Udev makes sure that your devices always get assigned the same device identifier. For network devices, this means that a particular network interface will always be eth0, and the second one always eth1.

This makes perfect sense, except in my scenario : I use VMWare workstation with 1 virtual machine that functions as my “template”. I keep this up to date with regards to CentOS version and VMWare tools, and also my ssh keys etc. Creating a new Virtual Machine is as simple as copying this “template” (actually the name is “cloning”).

Really annoying with udev, is that since the virtual machine receives new virtual hardware, eth0 is no longer found and I need to reconfigure the network interfaces every time.
In addition, I need to edit the file /etc/udev/rules.d/70-persistent-net.rules , to remove the previous “eth0” interface and renaming “eth1” to “eth0”.

I have not found a good way to disable these rules for networking, because if you remove the file /etc/udev/rules.d/70-persistent-net.rules, it’s recreated automatically on reboot. There’s no setting to disable persistent net rules afaik without disabling udev altogether (which is not what I want either).

But this does seem to work :

as root , remove also the file that is used by udev to recreate the /etc/udev/rules.d/70-persistent-net.rules file :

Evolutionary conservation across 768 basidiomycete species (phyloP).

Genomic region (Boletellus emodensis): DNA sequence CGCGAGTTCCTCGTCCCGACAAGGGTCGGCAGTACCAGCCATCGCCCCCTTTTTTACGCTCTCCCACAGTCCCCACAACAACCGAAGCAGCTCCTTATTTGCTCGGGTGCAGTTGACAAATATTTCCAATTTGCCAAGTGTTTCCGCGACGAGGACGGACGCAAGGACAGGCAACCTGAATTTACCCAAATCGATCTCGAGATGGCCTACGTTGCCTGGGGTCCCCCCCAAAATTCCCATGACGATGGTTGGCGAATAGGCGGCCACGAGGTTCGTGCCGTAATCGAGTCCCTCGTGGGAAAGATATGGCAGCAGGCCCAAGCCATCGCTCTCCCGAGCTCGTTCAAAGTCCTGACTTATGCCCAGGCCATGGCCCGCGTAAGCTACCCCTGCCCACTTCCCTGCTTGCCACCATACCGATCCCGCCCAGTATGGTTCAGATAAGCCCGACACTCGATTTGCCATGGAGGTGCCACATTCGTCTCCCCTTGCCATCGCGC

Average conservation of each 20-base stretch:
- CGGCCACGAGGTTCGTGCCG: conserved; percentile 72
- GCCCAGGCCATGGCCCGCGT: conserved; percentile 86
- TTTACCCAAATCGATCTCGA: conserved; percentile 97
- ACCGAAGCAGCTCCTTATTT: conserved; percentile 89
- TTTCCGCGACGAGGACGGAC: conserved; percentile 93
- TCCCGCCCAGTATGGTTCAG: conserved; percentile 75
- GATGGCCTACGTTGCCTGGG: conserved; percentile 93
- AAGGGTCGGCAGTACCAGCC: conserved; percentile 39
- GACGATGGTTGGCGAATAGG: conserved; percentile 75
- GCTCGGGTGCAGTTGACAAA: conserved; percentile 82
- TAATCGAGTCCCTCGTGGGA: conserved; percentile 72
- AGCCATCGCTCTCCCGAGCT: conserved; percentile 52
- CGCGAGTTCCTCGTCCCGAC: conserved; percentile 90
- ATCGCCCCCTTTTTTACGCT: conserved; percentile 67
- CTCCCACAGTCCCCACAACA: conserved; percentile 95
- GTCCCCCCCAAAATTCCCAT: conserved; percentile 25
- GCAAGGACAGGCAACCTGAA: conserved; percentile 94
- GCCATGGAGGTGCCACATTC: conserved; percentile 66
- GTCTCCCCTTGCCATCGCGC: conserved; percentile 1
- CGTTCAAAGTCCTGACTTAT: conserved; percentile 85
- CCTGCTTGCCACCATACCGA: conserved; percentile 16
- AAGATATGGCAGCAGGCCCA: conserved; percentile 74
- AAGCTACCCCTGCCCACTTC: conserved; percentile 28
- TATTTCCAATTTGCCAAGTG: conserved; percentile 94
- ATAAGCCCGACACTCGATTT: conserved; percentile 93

rm /lib/udev/write_net_rules  
rm /etc/udev/rules.d/70-persistent-net.rules  

If udev is updated , the file /lib/udev/write_net_rules will likely be recreated, so it’s a workaround at best.

After cloning the virtual machine, I now just need to change the hostname and potentially change the ip address (if the vmware dhcp is not nice to me and gives an ip address that’s already in use …)
I use system-config-network to do this, this modifies the /etc/sysconfig/network-scripts/ifcfg-eth0 file for me :
(update : for Redhat 7 , there is no system-config-network anymore, but you can use nmtui . Same difference)


Image:UDEV persistent net rules on CentOS

This shows the eth0 device …

Image:UDEV persistent net rules on CentOS

No need to change anything in the device (unless you want to set it to a fixed ip address)

Image:UDEV persistent net rules on CentOS

The DNS configuration is actually where it’s at.

Image:UDEV persistent net rules on CentOS

Now edit it , the hostname will always need to be edited in my case. The dns server points to my host machine, as described here Setup dnsmasq

Save and quit, and restart the network (or better, reboot the virtual machine).